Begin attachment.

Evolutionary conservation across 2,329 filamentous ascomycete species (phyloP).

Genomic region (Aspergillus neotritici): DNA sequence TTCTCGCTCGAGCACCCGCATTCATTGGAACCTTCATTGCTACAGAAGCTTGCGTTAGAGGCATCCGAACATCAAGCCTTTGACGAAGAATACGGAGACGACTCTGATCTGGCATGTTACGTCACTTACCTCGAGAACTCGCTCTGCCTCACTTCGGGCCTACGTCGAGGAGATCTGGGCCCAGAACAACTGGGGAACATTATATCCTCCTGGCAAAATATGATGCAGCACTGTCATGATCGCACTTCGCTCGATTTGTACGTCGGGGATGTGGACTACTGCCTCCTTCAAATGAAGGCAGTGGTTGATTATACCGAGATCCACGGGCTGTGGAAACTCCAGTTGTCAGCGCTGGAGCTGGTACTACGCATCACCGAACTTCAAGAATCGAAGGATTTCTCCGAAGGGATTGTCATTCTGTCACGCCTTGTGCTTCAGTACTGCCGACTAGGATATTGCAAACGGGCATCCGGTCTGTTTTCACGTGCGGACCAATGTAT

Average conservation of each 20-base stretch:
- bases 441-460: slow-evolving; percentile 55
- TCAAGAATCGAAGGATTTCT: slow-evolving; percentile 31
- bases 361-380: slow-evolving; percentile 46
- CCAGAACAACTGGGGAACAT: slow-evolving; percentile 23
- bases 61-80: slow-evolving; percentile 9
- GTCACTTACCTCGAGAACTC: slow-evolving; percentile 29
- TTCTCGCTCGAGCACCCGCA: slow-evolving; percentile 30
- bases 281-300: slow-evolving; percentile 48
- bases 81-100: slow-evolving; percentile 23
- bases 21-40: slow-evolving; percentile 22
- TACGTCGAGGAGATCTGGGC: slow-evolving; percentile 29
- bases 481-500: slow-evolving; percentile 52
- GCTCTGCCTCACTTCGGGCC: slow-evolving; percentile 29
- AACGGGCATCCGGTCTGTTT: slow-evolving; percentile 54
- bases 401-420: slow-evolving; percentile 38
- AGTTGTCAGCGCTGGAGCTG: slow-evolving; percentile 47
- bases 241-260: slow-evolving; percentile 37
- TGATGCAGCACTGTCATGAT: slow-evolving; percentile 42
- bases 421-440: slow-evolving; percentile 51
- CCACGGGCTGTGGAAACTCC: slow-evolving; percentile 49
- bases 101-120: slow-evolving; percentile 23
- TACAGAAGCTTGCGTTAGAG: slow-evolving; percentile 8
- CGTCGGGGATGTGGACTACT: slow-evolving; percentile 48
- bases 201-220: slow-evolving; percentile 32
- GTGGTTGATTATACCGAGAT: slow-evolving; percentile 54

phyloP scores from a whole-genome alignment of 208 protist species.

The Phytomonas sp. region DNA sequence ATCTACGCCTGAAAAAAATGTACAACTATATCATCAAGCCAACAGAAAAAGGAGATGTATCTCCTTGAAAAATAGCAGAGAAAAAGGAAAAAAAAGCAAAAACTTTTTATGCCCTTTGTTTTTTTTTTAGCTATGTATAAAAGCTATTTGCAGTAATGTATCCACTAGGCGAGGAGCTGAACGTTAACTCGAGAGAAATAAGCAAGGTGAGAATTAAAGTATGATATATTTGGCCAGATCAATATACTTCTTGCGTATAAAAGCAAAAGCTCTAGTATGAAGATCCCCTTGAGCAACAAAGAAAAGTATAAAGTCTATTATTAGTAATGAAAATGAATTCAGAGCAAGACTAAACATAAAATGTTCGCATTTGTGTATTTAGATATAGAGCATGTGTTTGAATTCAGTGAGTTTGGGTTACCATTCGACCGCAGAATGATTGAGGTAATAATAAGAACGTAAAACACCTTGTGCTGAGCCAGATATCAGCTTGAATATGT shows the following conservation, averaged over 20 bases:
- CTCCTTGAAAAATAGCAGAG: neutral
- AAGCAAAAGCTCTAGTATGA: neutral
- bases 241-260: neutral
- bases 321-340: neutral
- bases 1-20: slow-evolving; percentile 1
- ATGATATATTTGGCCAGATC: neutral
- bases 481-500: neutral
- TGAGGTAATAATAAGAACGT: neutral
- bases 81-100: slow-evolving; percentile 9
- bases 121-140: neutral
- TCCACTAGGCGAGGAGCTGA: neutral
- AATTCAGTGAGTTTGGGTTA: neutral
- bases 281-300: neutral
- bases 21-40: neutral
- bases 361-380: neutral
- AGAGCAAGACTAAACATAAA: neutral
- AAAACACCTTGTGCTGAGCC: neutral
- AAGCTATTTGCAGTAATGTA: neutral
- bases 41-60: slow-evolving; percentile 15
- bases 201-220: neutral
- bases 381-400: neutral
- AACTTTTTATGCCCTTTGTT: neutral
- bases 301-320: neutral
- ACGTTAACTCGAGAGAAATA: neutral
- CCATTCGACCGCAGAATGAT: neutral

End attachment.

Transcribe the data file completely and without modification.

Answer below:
Evolutionary conservation across 2,329 filamentous ascomycete species (phyloP).

Genomic region (Aspergillus neotritici): DNA sequence TTCTCGCTCGAGCACCCGCATTCATTGGAACCTTCATTGCTACAGAAGCTTGCGTTAGAGGCATCCGAACATCAAGCCTTTGACGAAGAATACGGAGACGACTCTGATCTGGCATGTTACGTCACTTACCTCGAGAACTCGCTCTGCCTCACTTCGGGCCTACGTCGAGGAGATCTGGGCCCAGAACAACTGGGGAACATTATATCCTCCTGGCAAAATATGATGCAGCACTGTCATGATCGCACTTCGCTCGATTTGTACGTCGGGGATGTGGACTACTGCCTCCTTCAAATGAAGGCAGTGGTTGATTATACCGAGATCCACGGGCTGTGGAAACTCCAGTTGTCAGCGCTGGAGCTGGTACTACGCATCACCGAACTTCAAGAATCGAAGGATTTCTCCGAAGGGATTGTCATTCTGTCACGCCTTGTGCTTCAGTACTGCCGACTAGGATATTGCAAACGGGCATCCGGTCTGTTTTCACGTGCGGACCAATGTAT

Average conservation of each 20-base stretch:
- bases 441-460: slow-evolving; percentile 55
- TCAAGAATCGAAGGATTTCT: slow-evolving; percentile 31
- bases 361-380: slow-evolving; percentile 46
- CCAGAACAACTGGGGAACAT: slow-evolving; percentile 23
- bases 61-80: slow-evolving; percentile 9
- GTCACTTACCTCGAGAACTC: slow-evolving; percentile 29
- TTCTCGCTCGAGCACCCGCA: slow-evolving; percentile 30
- bases 281-300: slow-evolving; percentile 48
- bases 81-100: slow-evolving; percentile 23
- bases 21-40: slow-evolving; percentile 22
- TACGTCGAGGAGATCTGGGC: slow-evolving; percentile 29
- bases 481-500: slow-evolving; percentile 52
- GCTCTGCCTCACTTCGGGCC: slow-evolving; percentile 29
- AACGGGCATCCGGTCTGTTT: slow-evolving; percentile 54
- bases 401-420: slow-evolving; percentile 38
- AGTTGTCAGCGCTGGAGCTG: slow-evolving; percentile 47
- bases 241-260: slow-evolving; percentile 37
- TGATGCAGCACTGTCATGAT: slow-evolving; percentile 42
- bases 421-440: slow-evolving; percentile 51
- CCACGGGCTGTGGAAACTCC: slow-evolving; percentile 49
- bases 101-120: slow-evolving; percentile 23
- TACAGAAGCTTGCGTTAGAG: slow-evolving; percentile 8
- CGTCGGGGATGTGGACTACT: slow-evolving; percentile 48
- bases 201-220: slow-evolving; percentile 32
- GTGGTTGATTATACCGAGAT: slow-evolving; percentile 54

phyloP scores from a whole-genome alignment of 208 protist species.

The Phytomonas sp. region DNA sequence ATCTACGCCTGAAAAAAATGTACAACTATATCATCAAGCCAACAGAAAAAGGAGATGTATCTCCTTGAAAAATAGCAGAGAAAAAGGAAAAAAAAGCAAAAACTTTTTATGCCCTTTGTTTTTTTTTTAGCTATGTATAAAAGCTATTTGCAGTAATGTATCCACTAGGCGAGGAGCTGAACGTTAACTCGAGAGAAATAAGCAAGGTGAGAATTAAAGTATGATATATTTGGCCAGATCAATATACTTCTTGCGTATAAAAGCAAAAGCTCTAGTATGAAGATCCCCTTGAGCAACAAAGAAAAGTATAAAGTCTATTATTAGTAATGAAAATGAATTCAGAGCAAGACTAAACATAAAATGTTCGCATTTGTGTATTTAGATATAGAGCATGTGTTTGAATTCAGTGAGTTTGGGTTACCATTCGACCGCAGAATGATTGAGGTAATAATAAGAACGTAAAACACCTTGTGCTGAGCCAGATATCAGCTTGAATATGT shows the following conservation, averaged over 20 bases:
- CTCCTTGAAAAATAGCAGAG: neutral
- AAGCAAAAGCTCTAGTATGA: neutral
- bases 241-260: neutral
- bases 321-340: neutral
- bases 1-20: slow-evolving; percentile 1
- ATGATATATTTGGCCAGATC: neutral
- bases 481-500: neutral
- TGAGGTAATAATAAGAACGT: neutral
- bases 81-100: slow-evolving; percentile 9
- bases 121-140: neutral
- TCCACTAGGCGAGGAGCTGA: neutral
- AATTCAGTGAGTTTGGGTTA: neutral
- bases 281-300: neutral
- bases 21-40: neutral
- bases 361-380: neutral
- AGAGCAAGACTAAACATAAA: neutral
- AAAACACCTTGTGCTGAGCC: neutral
- AAGCTATTTGCAGTAATGTA: neutral
- bases 41-60: slow-evolving; percentile 15
- bases 201-220: neutral
- bases 381-400: neutral
- AACTTTTTATGCCCTTTGTT: neutral
- bases 301-320: neutral
- ACGTTAACTCGAGAGAAATA: neutral
- CCATTCGACCGCAGAATGAT: neutral